A post earlier in the week included a video of Mrs 37 flapping her wings and dislodging a feather. Today she stepped off the eggs and managed to get a stick entangled in her tail. In the resulting efforts to shake it off there were clear signs of further moulting. The image below shows she has lost P6 (the sixth primary of ten, counting from the outermost feather inwards) on her right wing and a new feather is growing.
In the next image you can see the identical regrowth of P6 on her left wing.
Paul describes the process: Wing moult in ospreys proceeds in “waves” with a pair of feathers (ie the same feather on each wing) being shed in sequence. The sequence is different for each group of flight feathers (primaries, inner and outer secondaries, etc). This is done so that there are never any large gaps in the aerofoil wing structure – even though it takes more time to grow long feathers than short ones. Because ospreys are a large bird, it takes more than two years (possibly three) for all the feathers to be changed.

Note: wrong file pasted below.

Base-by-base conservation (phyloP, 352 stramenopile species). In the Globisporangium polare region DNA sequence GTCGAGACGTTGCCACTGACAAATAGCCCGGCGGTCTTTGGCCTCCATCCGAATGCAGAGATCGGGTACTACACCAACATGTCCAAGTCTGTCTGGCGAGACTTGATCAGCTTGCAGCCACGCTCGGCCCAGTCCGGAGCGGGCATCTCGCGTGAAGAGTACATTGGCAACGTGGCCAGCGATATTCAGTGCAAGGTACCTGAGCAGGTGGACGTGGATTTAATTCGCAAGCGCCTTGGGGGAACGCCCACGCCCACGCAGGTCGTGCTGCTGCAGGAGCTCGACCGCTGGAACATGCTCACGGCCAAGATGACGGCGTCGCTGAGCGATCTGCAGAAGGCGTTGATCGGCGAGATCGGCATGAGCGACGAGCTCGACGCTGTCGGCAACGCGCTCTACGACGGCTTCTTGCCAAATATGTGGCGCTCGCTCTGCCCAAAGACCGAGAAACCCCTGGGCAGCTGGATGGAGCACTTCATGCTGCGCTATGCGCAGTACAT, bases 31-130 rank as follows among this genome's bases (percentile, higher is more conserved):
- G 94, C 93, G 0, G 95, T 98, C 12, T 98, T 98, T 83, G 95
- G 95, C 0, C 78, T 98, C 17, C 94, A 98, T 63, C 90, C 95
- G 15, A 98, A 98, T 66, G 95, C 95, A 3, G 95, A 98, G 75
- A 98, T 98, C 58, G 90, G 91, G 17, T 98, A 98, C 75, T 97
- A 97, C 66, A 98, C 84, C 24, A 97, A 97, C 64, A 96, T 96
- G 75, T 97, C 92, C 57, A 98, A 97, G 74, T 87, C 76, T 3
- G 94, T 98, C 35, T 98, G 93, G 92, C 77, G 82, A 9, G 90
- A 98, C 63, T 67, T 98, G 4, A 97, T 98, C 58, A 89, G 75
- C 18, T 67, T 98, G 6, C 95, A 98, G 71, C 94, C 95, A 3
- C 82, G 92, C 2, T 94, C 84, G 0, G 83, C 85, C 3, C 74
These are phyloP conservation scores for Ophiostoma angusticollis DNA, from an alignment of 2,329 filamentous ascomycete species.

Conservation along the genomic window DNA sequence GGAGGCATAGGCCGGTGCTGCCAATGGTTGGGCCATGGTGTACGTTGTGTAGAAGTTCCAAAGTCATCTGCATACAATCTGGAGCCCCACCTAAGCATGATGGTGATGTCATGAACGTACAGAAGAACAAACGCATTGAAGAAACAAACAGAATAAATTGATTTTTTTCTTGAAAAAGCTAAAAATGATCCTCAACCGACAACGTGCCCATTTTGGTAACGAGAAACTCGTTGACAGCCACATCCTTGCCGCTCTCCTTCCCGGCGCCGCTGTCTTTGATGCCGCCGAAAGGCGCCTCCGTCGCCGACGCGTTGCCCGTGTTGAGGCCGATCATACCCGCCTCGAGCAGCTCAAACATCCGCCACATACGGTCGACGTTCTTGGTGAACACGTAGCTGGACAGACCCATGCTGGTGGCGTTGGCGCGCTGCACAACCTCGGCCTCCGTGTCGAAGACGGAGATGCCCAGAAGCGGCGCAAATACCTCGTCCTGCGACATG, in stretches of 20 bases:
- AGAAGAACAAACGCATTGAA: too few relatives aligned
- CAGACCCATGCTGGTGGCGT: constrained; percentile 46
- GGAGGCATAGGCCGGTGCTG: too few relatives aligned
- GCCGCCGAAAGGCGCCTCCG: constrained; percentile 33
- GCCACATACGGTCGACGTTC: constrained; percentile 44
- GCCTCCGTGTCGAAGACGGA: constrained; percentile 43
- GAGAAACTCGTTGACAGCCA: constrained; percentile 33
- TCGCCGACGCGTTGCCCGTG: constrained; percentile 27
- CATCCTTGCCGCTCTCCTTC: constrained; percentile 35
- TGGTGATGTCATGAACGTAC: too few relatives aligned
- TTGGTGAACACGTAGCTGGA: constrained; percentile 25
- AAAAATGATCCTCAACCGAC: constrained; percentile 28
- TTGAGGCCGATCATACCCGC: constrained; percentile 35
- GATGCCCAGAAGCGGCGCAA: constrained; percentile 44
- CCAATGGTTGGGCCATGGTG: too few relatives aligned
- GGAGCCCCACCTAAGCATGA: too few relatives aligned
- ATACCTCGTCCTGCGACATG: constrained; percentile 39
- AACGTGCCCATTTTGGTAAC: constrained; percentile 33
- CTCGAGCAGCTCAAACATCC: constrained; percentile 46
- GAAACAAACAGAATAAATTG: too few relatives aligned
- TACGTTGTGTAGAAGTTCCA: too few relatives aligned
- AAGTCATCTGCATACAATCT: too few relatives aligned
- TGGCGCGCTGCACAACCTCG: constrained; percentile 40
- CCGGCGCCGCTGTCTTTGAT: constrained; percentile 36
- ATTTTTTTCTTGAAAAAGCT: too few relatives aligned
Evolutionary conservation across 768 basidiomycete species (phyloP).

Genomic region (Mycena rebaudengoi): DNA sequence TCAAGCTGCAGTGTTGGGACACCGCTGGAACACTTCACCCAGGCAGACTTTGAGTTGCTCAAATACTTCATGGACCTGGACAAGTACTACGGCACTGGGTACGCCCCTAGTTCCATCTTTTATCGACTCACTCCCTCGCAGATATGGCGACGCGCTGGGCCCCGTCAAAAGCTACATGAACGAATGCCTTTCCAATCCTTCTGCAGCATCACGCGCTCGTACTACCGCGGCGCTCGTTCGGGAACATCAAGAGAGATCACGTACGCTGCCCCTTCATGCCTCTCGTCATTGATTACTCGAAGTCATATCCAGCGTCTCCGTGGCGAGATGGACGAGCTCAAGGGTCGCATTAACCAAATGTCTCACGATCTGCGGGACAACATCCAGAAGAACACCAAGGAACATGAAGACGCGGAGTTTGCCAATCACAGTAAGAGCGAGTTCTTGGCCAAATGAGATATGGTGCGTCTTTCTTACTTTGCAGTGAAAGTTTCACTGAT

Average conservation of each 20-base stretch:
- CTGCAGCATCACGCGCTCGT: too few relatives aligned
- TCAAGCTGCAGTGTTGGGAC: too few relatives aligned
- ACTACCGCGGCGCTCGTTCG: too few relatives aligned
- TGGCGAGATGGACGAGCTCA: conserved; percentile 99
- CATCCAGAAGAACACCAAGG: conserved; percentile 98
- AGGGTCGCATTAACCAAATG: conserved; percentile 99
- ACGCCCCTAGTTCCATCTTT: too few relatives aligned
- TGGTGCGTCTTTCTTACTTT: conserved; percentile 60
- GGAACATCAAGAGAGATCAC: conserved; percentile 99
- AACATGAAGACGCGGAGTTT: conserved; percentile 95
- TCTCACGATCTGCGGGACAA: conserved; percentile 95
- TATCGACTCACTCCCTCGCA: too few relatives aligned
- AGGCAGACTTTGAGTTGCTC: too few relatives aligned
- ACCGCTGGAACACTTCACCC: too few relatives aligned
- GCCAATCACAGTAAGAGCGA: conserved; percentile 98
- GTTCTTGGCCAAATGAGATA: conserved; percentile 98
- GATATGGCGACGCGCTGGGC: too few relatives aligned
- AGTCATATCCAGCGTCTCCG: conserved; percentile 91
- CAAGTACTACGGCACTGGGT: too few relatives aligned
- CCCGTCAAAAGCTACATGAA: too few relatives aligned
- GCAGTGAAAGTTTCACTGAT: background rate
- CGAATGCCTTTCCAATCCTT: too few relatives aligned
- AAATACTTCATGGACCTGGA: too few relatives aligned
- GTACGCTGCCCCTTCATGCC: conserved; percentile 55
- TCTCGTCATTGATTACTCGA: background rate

The weather has improved since Tuesday but there have been showers most days and the temperature is never above the low teens. The ospreys are quick to return to the eggs after a comfort break or when incubation duty is swopped. Fishing won’t always have been easy but during the 09.00-18.00 streaming 37 has brought in two fish on a couple of days .
On Nest 1 YA appears to have been less successful but it may be simply that he is delivering earlier and later catches. Mrs YA wasn’t interested on the first two occasions he brought a partly eaten trout to the nest late this morning.
There have been a few intrusions, most unseen but identified by mantling by the incubating osprey.
On Nest 1 YA was incubating when an unringed osprey made a very brief landing on the nest edge.